Structures of Participation in Digital Culture
Social Science Research Council, 2007 - Computers - 284 pages
Digital technologies are engines of cultural innovation, from the virtualization of group networks and social identities to the digital convergence of textural and audio-visual media. User-centered content production, from Wikipedia and YouTube to Open Source, has become the emblem of this transformation, but the changes run deeper and wider than these novel organizational forms.
Digital culture is also about the transformation of what it means to be a creator within a vast and growing reservoir of media, data, computational power, and communicative possibilities. We have few tools and models for understanding the power of databases, network representations, filtering techniques, digital rights management, and other new architectures of agency and control. We have even fewer accounts of how these new capacities have transformed our shared cultures and our understanding of and capacities to act within them. This volume addresses these issues and supplies the demand for a comprehensive critical framework that places these developments in context.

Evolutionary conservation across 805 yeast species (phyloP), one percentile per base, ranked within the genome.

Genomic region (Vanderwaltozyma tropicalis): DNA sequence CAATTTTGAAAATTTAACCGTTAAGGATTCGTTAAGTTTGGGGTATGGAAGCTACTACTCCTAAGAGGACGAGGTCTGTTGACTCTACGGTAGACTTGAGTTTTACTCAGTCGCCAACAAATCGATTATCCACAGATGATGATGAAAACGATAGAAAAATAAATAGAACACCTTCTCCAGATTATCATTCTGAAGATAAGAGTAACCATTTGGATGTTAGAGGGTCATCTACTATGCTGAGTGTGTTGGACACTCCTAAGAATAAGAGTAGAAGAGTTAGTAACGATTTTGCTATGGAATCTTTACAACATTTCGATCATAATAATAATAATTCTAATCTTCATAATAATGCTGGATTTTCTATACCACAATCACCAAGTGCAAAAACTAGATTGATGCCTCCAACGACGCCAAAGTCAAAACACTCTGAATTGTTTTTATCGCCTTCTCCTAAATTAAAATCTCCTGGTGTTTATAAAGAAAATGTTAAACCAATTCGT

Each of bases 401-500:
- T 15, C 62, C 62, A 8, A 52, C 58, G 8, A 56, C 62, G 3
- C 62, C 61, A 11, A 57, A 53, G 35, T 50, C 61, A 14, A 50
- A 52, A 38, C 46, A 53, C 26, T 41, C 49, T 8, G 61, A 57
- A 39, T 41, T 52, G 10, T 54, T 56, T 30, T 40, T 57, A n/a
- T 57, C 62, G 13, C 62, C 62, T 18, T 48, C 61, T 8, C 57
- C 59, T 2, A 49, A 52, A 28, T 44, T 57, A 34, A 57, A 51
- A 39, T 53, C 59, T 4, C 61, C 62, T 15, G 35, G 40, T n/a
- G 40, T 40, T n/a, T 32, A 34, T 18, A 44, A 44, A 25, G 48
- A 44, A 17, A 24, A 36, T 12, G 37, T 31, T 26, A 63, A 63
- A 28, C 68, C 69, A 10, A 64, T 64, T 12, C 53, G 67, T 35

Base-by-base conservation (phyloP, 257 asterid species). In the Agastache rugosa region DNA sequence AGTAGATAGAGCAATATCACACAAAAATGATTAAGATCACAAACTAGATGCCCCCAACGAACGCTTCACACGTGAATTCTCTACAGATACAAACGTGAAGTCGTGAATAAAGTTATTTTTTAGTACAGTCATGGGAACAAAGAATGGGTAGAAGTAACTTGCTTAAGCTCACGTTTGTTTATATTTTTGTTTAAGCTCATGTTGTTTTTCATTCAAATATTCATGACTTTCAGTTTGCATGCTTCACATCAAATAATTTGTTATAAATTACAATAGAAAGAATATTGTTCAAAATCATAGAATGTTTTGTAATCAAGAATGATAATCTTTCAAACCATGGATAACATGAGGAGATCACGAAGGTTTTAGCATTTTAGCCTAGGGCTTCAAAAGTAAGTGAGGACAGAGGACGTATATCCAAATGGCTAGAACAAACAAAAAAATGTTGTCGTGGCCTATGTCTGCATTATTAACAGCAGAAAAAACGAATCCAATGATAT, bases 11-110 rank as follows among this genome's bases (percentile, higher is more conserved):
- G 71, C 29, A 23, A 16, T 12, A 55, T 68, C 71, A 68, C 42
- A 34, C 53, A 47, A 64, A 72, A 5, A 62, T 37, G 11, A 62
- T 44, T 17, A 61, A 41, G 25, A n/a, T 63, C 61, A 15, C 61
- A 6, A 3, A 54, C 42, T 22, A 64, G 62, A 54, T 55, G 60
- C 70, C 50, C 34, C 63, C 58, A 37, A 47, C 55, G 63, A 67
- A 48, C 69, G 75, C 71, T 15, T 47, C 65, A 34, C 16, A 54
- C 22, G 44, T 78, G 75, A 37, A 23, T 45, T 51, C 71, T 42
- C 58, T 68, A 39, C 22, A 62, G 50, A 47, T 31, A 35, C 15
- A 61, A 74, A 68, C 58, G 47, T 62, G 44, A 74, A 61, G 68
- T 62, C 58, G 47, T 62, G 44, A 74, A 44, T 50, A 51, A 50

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The past decade has seen cultural innovation on a massive scale, from the
virtualization of group networks and social identities to the digital convergence of
text and audiovisual media. Although it is tempting to see technological change
as an ...
ated a network that supported not only survivability and interoperability but also a
very wide scope for future innovation. The lowest-level internet protocols
provided a platform for other networks and applications with more specific
Many companies— including technology companies—have been on both sides
of this issue, defending openness in markets where they are minority players,
while working to create chokepoints in areas of innovation where they dominate,
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Notes on Contagious Media 158
Picturing the Public 164
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